What Energy Star means ( and means for YOU)

In Heating & Cooling 101 by Allan WLeave a Comment

Whether it’s at the local appliance store, the TV, internet or even in your own home you’ve probably seen, heard or know of the phrase ENERGY STAR. What is it exactly though? We know its something good, we can gather through context that it is something to seek when obtaining a new appliance, but how does something earn the ENERGY STAR label? Who decides what makes the cut and what falls to the side? We seek to define what ENERGY star is and what that means for you, the consumer.

ENERGY STAR is a U.S. Environmental Protection Agency (EPA) voluntary program that helps businesses and people save money and protect the climate through energy efficiency. According to the EPA website,  the ENERGY STAR program was initiated in 1992 to

Conduct a basic engineering research and technology program to develop, evaluate, and demonstrate non–regulatory strategies and technologies for reducing air pollution.

The energy used in homes, buildings, and industry across the United States accounts for two thirds of greenhouse gas emissions and since the implementation of the ENERGY STAR system, there has been a significant decrease in greenhouse gas emissions. This initiative has aided and continues to aid consumers, businesses, and organizations in investments in energy efficiency.

From manufacturers and trade associations, to retailers and efficiency program providers, to home builders and small businesses. ENERGY STAR has grown to represent products in more than 65 different categories, with more than 4.5 billion sold over the past 20 years. More than 1.4 million new homes and more than 20,000 facilities carry EPA’s ENERGY STAR certification, use dramatically less energy, and are responsible for substantially less greenhouse gas emissions.

How Does EPA Choose which Products Earn the Label?

Products earn the ENERGY STAR label by meeting energy efficiency requirements and specifications set by the EPA. These specifications are based on certain principles:


  • Product categories must contribute significant energy savings nationwide.
  • Qualified products must deliver the features and performance demanded by consumers, in addition to increased energy efficiency.
  • If the qualified product costs more than a conventional, less-efficient counterpart, purchasers will recover their investment in increased energy efficiency through utility bill savings, within a reasonable period of time.
  • Energy efficiency can be achieved through broadly available, non-proprietary technologies offered by more than one manufacturer.
  • Product energy consumption and performance can be measured and verified with testing.
  • Labeling would effectively differentiate products and be visible for purchasers.

For a product to earn an ENERGY STAR label, the product must be certified by a third-party who tests the product in an EPA recognized lab and all ENERGY STAR products are subject to off-the-shelf testing. Here are some requirements for homes & buildings as shown on the EPA’s website:


  • For New Homes: Verification of a home’s energy efficiency by a third-party organization is mandatory for earning the ENERGY STAR label. There are two paths to certify a home to earn the ENERGY STAR. The Prescriptive Path is based on a predefined package of improvements, while the Performance Path is based on a customized package of upgrades.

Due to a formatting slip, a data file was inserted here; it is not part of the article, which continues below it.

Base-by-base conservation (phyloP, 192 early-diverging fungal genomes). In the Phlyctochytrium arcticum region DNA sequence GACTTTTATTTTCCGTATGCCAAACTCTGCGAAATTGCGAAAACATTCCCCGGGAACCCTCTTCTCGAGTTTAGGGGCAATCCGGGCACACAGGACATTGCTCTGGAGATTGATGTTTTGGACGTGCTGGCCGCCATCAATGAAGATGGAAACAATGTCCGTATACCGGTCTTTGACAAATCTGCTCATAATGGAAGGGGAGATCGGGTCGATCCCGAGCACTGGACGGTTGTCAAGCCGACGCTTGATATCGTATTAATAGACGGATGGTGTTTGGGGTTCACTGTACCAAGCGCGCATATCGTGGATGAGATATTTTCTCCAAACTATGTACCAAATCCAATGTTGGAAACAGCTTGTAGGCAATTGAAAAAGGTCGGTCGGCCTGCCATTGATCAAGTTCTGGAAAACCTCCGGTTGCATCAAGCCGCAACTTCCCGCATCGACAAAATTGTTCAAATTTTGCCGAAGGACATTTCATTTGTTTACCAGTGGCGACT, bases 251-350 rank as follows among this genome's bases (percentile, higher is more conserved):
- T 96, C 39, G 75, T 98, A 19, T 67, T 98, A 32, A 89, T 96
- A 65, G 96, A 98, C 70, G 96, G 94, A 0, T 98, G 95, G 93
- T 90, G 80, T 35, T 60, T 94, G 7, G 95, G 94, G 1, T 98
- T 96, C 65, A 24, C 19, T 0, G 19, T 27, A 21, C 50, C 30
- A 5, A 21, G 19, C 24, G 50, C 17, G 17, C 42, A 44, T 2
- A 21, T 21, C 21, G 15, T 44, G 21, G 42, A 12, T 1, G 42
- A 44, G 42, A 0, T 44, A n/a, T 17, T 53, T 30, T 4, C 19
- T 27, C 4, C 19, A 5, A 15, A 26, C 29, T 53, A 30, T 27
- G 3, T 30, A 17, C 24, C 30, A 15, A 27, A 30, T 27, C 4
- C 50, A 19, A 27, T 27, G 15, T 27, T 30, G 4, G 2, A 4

• For Commercial Buildings: Buildings achieving a score of 75 or higher using what is called a Portfolio Manager must be verified by a Professional Engineer or Registered Architect to be eligible to apply for the ENERGY STAR. The Licensed Professional must verify that all energy use is accounted for accurately, that the building characteristics have been properly reported (including the square footage of the building), that the building is fully functional in accordance with industry standards, and that each of the indoor environment criteria has been met.


  • For Industrial Plants: A Professional Engineer must certify that the information used to calculate the plant‘s 75 or higher energy performance score is correct. In addition, the plant must satisfy EPA environmental compliance criteria screen.


Where can ENERGY STAR products be purchased?

While these products may be purchased at many places, has everything when it comes to ENERGY STAR products. For example, this ultra efficient Mitsubishi ductless system with a SEER (seasonal energy efficiency ratio) rating of 30.5, or perhaps you’re in the market for a more traditional 100,000 BTU furnace from Goodman that is 97% AFUE (annual fuel utilization efficiency) such as this one here.



Good for the environment and good for you wallet

Did you know that the EPA provides a wealth of rebates for buying new ENERGY STAR appliances? It’s not just appliances such as water heaters and boilers, it can range from air purifiers & cleaners to insulation, skylights, T.V’s and water pumps. There are literally rebates for hundreds of ENERGY star products.
So when it’s time for you to upgrade or replace your next energy consuming product or appliance, be sure to check for that energy star label to ensure lower energy bills, a smaller environmental impact and to take advantage of great rebates!

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